As stated in Calalang, supra, 13 referring to the grant to therein petitioner of a legislative franchise for an additional ice plant service in Hagonoy, Bulacan, "(I)ndeed, when petitioner was granted the franchise in question by the Legislature, we can assume that body had already made a prima facie finding of a public necessity for the operation of an additional ice plant service in Hagonoy, Bulacan, and of petitioner's possessing the necessary qualifications to operate such service. Under this franchise, petitioner has thus acquired the right to operate an ice plant in the aforementioned municipality, subject only to the conditions mentioned in the franchise Act, among which is that she first obtain a certificate of public convenience from the Public Service Commission, fixing her plant's capacity and the conditions of operations. Otherwise, it must be concluded that the franchise grant was an empty gesture on the part of the Legislature, as the petitioner could have jut as well applied to the Commission itself."

Furthermore, the Court may only inquire into the constitutionality or legality of the Act not into its wisdom. No claim of illegality or unconstitionality of the Act is made.

As held by the Court in Calderon vs. Public Service Commission, 14 respondent's right to operate an ice plant and cold storage facility in General Santos City and to sell the ice so manufactured therein (and not in the outlying municipalities, as per the commission's provisional permit) under the terms and conditions of the 25-year legislative franchise granted under Republic Act No. 6533 must be recognized by virtue of such franchise.


During the pendency of the case at bar, petitioner filed a motion to have respondent declared in contempt for continuing to operate and sell ice notwithstanding the Court's restraining order of November 28, 1969. Respondent was ordered to show cause and the Court heard the incident on February 11, 1970.

The Court is satisfied that there was no willful disobedience on respondent's part; that whatever ice it had manufactured was for the private use of the deep-sea fishing business of its founder, Demetrio Congson, Jr.; and that after the Court issued its preliminary injunction writ on August 14, 1970 in place of its restraining order, respondent's ice plant and cold storage were duly closed and the engines sealed and padlocked by the city sheriff on August 19, 1970 in compliance therewith, as per said officer's report. 15

The incident is declared closed without further pronouncement.

ACCORDINGLY, respondent commission's order of October 8, 1969 granting the provisional permit to respondent is hereby set aside and the writ of preliminary injunction issued on August 14, 1970 against enforcement or implementation of the same is hereby made permanent, save that it shall not apply to respondent's right to operate an ice plant and cold storage facility in general Santos City and to sell therein by virtue of the legislative franchise granted to respondent under Republic Act No. 6533 which is herein recognized and respondent commission's successor-agency may therefore regulate, act on and approve respondent's schedule o rates, prices and charges as provided by said Act, upon showing of respondent's compliance with the terms and conditions imposed by said Act. Without pronouncement as to costs.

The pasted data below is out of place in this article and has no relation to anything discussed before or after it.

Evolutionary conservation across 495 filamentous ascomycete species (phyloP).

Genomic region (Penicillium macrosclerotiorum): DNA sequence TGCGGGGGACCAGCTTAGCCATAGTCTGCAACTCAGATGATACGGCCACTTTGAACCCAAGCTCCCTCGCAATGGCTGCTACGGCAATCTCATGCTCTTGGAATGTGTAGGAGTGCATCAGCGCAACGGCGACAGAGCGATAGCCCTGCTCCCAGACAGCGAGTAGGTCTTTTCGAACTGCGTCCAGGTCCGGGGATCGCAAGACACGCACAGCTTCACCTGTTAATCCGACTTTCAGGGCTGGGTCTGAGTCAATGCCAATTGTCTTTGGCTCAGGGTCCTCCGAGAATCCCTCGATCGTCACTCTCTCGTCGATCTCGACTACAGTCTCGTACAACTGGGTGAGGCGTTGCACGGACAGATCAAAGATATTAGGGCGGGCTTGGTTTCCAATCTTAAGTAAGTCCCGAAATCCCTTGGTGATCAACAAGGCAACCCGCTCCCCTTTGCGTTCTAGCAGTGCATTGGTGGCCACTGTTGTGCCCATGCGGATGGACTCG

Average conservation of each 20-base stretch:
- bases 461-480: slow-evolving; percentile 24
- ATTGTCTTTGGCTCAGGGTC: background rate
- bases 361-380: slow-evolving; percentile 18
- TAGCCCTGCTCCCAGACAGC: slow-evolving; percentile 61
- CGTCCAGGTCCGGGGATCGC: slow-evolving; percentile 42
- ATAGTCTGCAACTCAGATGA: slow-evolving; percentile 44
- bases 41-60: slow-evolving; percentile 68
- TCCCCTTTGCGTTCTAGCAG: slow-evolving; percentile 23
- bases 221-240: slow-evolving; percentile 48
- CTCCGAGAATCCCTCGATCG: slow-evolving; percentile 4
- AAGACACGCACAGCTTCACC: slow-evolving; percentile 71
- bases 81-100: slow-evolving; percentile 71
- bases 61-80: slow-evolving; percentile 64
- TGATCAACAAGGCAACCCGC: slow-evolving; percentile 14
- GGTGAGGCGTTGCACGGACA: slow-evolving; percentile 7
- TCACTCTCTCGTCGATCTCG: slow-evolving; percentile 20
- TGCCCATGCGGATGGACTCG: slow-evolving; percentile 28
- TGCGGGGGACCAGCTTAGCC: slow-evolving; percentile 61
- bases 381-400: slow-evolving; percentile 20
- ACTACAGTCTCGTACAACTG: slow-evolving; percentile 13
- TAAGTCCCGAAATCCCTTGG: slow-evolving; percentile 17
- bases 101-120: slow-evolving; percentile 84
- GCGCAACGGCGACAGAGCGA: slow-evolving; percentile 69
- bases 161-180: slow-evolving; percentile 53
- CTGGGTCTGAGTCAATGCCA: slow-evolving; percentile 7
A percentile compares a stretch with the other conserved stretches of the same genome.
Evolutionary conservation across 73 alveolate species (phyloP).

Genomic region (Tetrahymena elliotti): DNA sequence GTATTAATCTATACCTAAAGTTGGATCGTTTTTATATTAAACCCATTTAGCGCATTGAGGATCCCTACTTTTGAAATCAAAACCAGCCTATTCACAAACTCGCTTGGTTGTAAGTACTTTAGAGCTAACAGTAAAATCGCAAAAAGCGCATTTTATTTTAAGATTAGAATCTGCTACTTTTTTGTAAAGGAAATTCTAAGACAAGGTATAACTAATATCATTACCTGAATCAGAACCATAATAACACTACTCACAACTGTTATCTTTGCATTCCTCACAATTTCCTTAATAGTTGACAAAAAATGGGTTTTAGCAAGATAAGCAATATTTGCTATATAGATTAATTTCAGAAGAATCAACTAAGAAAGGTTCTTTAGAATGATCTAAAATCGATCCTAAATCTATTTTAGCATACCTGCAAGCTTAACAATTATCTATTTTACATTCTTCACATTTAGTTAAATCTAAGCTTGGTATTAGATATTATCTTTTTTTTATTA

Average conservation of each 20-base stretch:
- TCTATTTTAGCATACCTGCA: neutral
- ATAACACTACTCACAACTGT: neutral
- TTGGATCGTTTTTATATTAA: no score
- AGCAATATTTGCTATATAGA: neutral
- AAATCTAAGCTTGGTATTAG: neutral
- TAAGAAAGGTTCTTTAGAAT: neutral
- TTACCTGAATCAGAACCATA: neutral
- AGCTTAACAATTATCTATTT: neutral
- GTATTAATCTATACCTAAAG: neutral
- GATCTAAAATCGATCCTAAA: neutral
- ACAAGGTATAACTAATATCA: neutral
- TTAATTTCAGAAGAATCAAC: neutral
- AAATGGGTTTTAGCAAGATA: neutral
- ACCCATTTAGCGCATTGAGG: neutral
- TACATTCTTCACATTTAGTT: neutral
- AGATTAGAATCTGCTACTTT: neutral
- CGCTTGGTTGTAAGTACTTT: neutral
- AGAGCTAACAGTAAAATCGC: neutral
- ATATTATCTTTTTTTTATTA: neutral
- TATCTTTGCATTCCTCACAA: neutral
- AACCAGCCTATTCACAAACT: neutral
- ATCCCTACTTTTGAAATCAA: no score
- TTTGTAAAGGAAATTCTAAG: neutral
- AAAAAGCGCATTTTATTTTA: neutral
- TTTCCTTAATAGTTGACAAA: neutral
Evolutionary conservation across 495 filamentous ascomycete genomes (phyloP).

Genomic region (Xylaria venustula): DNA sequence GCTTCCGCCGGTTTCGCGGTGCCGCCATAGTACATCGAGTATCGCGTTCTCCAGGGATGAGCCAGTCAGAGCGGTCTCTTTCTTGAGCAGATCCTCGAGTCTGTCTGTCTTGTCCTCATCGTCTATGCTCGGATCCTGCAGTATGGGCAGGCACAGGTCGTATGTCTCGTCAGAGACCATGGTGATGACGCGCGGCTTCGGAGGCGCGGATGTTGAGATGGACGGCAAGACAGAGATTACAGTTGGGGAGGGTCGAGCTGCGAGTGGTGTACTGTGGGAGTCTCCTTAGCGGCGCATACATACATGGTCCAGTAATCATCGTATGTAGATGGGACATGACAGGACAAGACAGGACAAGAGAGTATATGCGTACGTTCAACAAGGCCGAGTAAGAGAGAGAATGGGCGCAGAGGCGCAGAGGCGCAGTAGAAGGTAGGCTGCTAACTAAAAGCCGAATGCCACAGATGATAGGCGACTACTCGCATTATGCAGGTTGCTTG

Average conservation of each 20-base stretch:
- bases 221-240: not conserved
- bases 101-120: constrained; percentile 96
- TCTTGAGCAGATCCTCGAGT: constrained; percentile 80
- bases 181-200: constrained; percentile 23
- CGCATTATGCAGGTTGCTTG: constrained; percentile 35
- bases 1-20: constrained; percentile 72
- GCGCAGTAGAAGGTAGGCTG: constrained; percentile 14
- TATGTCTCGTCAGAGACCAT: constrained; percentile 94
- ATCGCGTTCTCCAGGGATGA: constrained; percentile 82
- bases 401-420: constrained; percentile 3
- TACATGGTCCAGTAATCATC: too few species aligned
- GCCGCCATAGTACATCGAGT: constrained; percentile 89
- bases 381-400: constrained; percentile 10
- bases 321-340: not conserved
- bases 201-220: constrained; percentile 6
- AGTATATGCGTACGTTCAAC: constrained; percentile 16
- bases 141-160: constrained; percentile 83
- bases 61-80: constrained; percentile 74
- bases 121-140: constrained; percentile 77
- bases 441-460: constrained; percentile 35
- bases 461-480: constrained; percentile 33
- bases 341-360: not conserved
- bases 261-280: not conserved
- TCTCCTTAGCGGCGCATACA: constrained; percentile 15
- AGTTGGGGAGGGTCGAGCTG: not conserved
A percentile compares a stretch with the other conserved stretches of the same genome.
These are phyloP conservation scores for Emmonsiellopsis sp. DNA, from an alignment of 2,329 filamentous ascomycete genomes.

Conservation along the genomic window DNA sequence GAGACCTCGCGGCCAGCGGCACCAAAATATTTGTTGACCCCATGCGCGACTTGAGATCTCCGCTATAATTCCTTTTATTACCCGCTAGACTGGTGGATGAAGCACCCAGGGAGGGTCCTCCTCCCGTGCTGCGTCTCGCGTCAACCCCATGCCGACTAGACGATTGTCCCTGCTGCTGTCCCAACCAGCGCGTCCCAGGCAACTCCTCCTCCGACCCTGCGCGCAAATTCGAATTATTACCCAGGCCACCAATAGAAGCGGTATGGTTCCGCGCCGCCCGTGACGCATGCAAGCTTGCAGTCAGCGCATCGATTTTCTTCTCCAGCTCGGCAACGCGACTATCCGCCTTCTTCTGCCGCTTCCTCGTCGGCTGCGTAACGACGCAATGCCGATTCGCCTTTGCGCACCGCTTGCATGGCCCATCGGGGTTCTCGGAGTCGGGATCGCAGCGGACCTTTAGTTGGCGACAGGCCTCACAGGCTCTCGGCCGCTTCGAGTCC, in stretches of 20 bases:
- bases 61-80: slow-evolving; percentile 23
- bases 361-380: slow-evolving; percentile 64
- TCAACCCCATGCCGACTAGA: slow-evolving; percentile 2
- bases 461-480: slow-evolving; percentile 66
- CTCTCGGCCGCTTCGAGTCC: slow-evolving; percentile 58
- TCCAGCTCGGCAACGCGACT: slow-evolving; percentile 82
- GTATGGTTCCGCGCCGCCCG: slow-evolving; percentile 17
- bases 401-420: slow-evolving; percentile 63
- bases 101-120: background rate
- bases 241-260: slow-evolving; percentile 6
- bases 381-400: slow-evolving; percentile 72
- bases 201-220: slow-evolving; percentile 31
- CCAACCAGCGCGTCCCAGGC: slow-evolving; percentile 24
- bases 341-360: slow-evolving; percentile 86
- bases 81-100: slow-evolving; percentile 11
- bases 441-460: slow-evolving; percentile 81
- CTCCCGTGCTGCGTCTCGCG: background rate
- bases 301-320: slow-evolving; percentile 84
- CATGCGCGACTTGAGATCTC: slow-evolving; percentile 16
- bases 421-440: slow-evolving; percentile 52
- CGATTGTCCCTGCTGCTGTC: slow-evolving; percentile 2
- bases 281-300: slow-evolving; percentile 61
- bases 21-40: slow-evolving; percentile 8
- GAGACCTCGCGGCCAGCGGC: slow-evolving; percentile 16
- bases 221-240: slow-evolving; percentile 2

Makalintal, Actg. C.J., Castro, Makasiar, Antonio and Esguerra, JJ., concur.

Fernando, J., took no part.

Zaldivar and Barredo, JJ., are on leave.



1 Annex D, petition.

2 Annex J, petition.

3 Javellana vs. La Paz Ice Plant, 64 Phil. 893; Ablaza transportation Co. vs. Ocampo, 88 Phil. 412; and Silva vs. Ocampo, 90 Phil. 777. CF. Halili vs. PSC, 92 Phil. 1036, 1040.

4 L-34820, April 30, 1973.

5 Yanco vs. Bd. of Public Utility Commission, 36 Phil. 116.

6 110 Phil. 270275. The analogy to the case at bar is in reverse, for here Congress subsequently granted a legislative franchise to respondent, the very same party unduly favored by the commission, infra. In the cited case, the commission sought to favor another at the expense of the legislative grantee.

7 24 SCRA 867, 871 (1968).

8 69 Phil. 635 (1940).

9 92 Phil. 1036, 1040 (1953).

10 6 SCRA 609, 612 (1962). See also Manila Electric Co. vs. Medina, 14 SCRA 510, 515 (1965), where the Court cited its previous admonition in Halili and again cautioned "That the commission is not a court but an administrative board does not warrant its playing fast and loose with constitutional inhibitions."

11 Public Utility operators are entitled to be protected from ruinous competition, Halili vs. Cruz, 33 SCRA 1181 (1968), cited in Mandbusco, Inc. vs. Francisco, 32 SCRA 409 (1970). It is indeed a sound rule that old operators must be protected in their investment as long as they are willing and able to serve the public need properly and adequately. Cruz vs. Marcelo, 4 SCRA 698 (1962).

12 Emphasis supplied.

13 See fn. 6, at pp. 274-275.

14 38 SCRA 624, 633 (1971).

15 Rollo, p. 244.

The Lawphil Project - Arellano Law Foundation